Until the end of the Cold War, the politics of national identity were confined to isolated incidents of ethnic strife and civil war in distant countries.
With the collapse of Communist regimes across Europe and the loosening of the Cold War's clamp on East–West relations, a surge of nationalism swept the world stage. In Blood and Belonging, Ignatieff makes a thorough examination of why blood ties—in places as diverse as Yugoslavia, Kurdistan, Northern Ireland, Quebec, Germany, and the former Soviet republics—may be the definitive factor in international relations today. He asks how ethnic pride turned into ethnic cleansing, whether modern citizens can lay to rest the ghosts of a warring past, why—and whether—a people need a state of their own. Blood and Belonging is a profound and searching look at one of the most complex issues of our time.
Winner of the Lionel Gelber Prize and the Gordon Montador Award for Best Canadian Book on Social Issues
"Ignatieff's probing analysis of the meanings and consequences of 'the new nationalism' provides crucial insights into the fragility of 'civic nationalism' and the 'liberal virtues [of] tolerance, compromise, reason.'"— Booklist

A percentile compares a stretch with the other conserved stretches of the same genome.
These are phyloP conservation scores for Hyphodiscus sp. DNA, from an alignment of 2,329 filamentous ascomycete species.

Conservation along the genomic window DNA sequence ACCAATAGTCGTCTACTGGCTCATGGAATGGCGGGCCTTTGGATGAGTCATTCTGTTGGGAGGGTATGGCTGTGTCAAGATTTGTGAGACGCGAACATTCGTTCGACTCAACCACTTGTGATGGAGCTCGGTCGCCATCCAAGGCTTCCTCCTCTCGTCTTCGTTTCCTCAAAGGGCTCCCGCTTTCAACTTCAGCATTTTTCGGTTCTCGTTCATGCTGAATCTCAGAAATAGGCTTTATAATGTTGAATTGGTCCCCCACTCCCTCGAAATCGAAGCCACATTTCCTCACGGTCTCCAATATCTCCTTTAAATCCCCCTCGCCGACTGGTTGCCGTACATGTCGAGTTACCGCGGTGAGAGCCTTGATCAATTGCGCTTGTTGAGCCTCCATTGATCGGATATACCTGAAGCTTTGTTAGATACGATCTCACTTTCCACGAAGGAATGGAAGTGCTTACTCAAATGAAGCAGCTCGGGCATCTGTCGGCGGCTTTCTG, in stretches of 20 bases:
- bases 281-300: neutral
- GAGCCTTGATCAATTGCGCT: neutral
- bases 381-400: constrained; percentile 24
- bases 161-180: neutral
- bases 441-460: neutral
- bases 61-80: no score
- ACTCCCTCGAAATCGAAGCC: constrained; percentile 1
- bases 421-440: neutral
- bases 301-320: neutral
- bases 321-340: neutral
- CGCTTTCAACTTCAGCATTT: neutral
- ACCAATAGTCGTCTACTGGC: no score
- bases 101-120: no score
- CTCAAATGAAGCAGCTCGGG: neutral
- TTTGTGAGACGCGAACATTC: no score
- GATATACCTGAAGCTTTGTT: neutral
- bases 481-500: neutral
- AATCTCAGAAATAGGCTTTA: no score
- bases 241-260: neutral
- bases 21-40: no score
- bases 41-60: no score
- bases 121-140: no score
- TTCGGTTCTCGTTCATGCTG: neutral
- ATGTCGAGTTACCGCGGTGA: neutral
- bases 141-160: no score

To understand the current upsurge of nationalist tensions, Ignatieff ( The Needs of Strangers ) traveled through war-torn former Yugoslavia, then to reunited Germany, Ukraine, Quebec, Kurdistan and Northern Ireland. In a compelling mix of interviews, history, vivid impressions and sharp reportage, he argues that nationalism can be a constructive, welding force, but that, in its extreme, authoritarian form, it serves as a collective escape from reality, whose adherents, inhabiting a delusional realm of noble causes and tragic sacrifice, strait jacket themselves and other groups in the fiction of an irreducible ethnic identity. Ignatieff includes a firsthand look inside a Kurdish guerrilla camp in northern Iraq, a meeting with a neo-Nazi skinhead in Leipzig, an interview with octogenarian Yugoslav dissident Milovan Djilas (author of Conversations With Stalin ) and encounters with Cree Indians of northern Canada who, adding their voices to the separatist chorus of French-speaking Quebecois, are demanding self-determination in an effort to stave off encroaching hydroelectric development. Photos.